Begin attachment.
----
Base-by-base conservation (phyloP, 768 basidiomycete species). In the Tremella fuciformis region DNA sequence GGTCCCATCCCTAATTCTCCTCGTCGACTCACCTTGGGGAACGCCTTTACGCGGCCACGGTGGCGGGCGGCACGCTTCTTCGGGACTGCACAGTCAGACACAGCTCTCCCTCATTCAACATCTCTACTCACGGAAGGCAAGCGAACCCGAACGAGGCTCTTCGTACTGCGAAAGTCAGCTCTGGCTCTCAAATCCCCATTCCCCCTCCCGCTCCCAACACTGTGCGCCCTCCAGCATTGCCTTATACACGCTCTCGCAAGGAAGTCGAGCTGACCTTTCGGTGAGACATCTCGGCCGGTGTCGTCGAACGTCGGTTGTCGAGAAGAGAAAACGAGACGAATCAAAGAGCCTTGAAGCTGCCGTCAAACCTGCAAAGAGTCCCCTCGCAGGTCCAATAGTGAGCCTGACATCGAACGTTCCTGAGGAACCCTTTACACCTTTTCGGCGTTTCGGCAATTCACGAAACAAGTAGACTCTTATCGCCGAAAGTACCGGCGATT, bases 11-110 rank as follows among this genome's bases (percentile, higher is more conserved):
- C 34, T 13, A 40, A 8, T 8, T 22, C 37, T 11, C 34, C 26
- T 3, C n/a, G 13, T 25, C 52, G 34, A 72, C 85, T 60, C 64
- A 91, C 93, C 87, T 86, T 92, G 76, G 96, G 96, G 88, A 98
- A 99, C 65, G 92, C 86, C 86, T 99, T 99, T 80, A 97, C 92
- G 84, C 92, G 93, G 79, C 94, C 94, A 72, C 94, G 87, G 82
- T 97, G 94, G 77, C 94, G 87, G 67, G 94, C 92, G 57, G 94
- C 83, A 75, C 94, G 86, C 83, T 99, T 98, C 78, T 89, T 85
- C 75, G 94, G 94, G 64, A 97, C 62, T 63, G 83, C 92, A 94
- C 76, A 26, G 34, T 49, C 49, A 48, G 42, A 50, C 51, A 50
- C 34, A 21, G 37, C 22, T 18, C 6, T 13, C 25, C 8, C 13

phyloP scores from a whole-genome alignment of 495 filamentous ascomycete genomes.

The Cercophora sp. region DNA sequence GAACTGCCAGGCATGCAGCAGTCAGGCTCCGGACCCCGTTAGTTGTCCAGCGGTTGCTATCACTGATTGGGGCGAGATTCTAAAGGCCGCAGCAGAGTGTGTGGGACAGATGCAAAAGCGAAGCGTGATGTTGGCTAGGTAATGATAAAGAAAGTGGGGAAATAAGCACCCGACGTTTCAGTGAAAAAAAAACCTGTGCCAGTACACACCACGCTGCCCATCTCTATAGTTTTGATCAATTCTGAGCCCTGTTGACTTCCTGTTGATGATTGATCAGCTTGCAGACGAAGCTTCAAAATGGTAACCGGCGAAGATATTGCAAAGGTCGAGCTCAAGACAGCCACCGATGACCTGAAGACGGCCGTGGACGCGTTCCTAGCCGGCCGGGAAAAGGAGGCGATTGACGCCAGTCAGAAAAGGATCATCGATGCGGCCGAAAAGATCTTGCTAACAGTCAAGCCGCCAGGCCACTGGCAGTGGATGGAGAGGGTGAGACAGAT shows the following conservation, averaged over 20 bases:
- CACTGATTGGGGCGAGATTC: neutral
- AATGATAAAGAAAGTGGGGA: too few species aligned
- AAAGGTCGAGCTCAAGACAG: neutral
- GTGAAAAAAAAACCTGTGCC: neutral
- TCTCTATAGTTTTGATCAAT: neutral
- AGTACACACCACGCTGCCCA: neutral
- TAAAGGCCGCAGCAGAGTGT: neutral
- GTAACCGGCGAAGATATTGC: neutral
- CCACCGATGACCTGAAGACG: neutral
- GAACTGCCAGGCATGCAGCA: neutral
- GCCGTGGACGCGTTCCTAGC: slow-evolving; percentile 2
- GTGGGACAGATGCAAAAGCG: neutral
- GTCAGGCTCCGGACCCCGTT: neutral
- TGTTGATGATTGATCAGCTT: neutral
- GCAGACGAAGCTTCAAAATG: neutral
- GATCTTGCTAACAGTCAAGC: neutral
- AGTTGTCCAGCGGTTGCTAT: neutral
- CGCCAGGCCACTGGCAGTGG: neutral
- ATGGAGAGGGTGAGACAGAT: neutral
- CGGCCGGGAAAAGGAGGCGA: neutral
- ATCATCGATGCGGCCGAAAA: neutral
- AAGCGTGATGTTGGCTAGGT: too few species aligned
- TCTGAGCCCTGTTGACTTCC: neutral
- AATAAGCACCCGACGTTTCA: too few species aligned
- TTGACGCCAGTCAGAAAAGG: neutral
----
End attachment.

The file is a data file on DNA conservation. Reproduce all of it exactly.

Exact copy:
Base-by-base conservation (phyloP, 768 basidiomycete species). In the Tremella fuciformis region DNA sequence GGTCCCATCCCTAATTCTCCTCGTCGACTCACCTTGGGGAACGCCTTTACGCGGCCACGGTGGCGGGCGGCACGCTTCTTCGGGACTGCACAGTCAGACACAGCTCTCCCTCATTCAACATCTCTACTCACGGAAGGCAAGCGAACCCGAACGAGGCTCTTCGTACTGCGAAAGTCAGCTCTGGCTCTCAAATCCCCATTCCCCCTCCCGCTCCCAACACTGTGCGCCCTCCAGCATTGCCTTATACACGCTCTCGCAAGGAAGTCGAGCTGACCTTTCGGTGAGACATCTCGGCCGGTGTCGTCGAACGTCGGTTGTCGAGAAGAGAAAACGAGACGAATCAAAGAGCCTTGAAGCTGCCGTCAAACCTGCAAAGAGTCCCCTCGCAGGTCCAATAGTGAGCCTGACATCGAACGTTCCTGAGGAACCCTTTACACCTTTTCGGCGTTTCGGCAATTCACGAAACAAGTAGACTCTTATCGCCGAAAGTACCGGCGATT, bases 11-110 rank as follows among this genome's bases (percentile, higher is more conserved):
- C 34, T 13, A 40, A 8, T 8, T 22, C 37, T 11, C 34, C 26
- T 3, C n/a, G 13, T 25, C 52, G 34, A 72, C 85, T 60, C 64
- A 91, C 93, C 87, T 86, T 92, G 76, G 96, G 96, G 88, A 98
- A 99, C 65, G 92, C 86, C 86, T 99, T 99, T 80, A 97, C 92
- G 84, C 92, G 93, G 79, C 94, C 94, A 72, C 94, G 87, G 82
- T 97, G 94, G 77, C 94, G 87, G 67, G 94, C 92, G 57, G 94
- C 83, A 75, C 94, G 86, C 83, T 99, T 98, C 78, T 89, T 85
- C 75, G 94, G 94, G 64, A 97, C 62, T 63, G 83, C 92, A 94
- C 76, A 26, G 34, T 49, C 49, A 48, G 42, A 50, C 51, A 50
- C 34, A 21, G 37, C 22, T 18, C 6, T 13, C 25, C 8, C 13

phyloP scores from a whole-genome alignment of 495 filamentous ascomycete genomes.

The Cercophora sp. region DNA sequence GAACTGCCAGGCATGCAGCAGTCAGGCTCCGGACCCCGTTAGTTGTCCAGCGGTTGCTATCACTGATTGGGGCGAGATTCTAAAGGCCGCAGCAGAGTGTGTGGGACAGATGCAAAAGCGAAGCGTGATGTTGGCTAGGTAATGATAAAGAAAGTGGGGAAATAAGCACCCGACGTTTCAGTGAAAAAAAAACCTGTGCCAGTACACACCACGCTGCCCATCTCTATAGTTTTGATCAATTCTGAGCCCTGTTGACTTCCTGTTGATGATTGATCAGCTTGCAGACGAAGCTTCAAAATGGTAACCGGCGAAGATATTGCAAAGGTCGAGCTCAAGACAGCCACCGATGACCTGAAGACGGCCGTGGACGCGTTCCTAGCCGGCCGGGAAAAGGAGGCGATTGACGCCAGTCAGAAAAGGATCATCGATGCGGCCGAAAAGATCTTGCTAACAGTCAAGCCGCCAGGCCACTGGCAGTGGATGGAGAGGGTGAGACAGAT shows the following conservation, averaged over 20 bases:
- CACTGATTGGGGCGAGATTC: neutral
- AATGATAAAGAAAGTGGGGA: too few species aligned
- AAAGGTCGAGCTCAAGACAG: neutral
- GTGAAAAAAAAACCTGTGCC: neutral
- TCTCTATAGTTTTGATCAAT: neutral
- AGTACACACCACGCTGCCCA: neutral
- TAAAGGCCGCAGCAGAGTGT: neutral
- GTAACCGGCGAAGATATTGC: neutral
- CCACCGATGACCTGAAGACG: neutral
- GAACTGCCAGGCATGCAGCA: neutral
- GCCGTGGACGCGTTCCTAGC: slow-evolving; percentile 2
- GTGGGACAGATGCAAAAGCG: neutral
- GTCAGGCTCCGGACCCCGTT: neutral
- TGTTGATGATTGATCAGCTT: neutral
- GCAGACGAAGCTTCAAAATG: neutral
- GATCTTGCTAACAGTCAAGC: neutral
- AGTTGTCCAGCGGTTGCTAT: neutral
- CGCCAGGCCACTGGCAGTGG: neutral
- ATGGAGAGGGTGAGACAGAT: neutral
- CGGCCGGGAAAAGGAGGCGA: neutral
- ATCATCGATGCGGCCGAAAA: neutral
- AAGCGTGATGTTGGCTAGGT: too few species aligned
- TCTGAGCCCTGTTGACTTCC: neutral
- AATAAGCACCCGACGTTTCA: too few species aligned
- TTGACGCCAGTCAGAAAAGG: neutral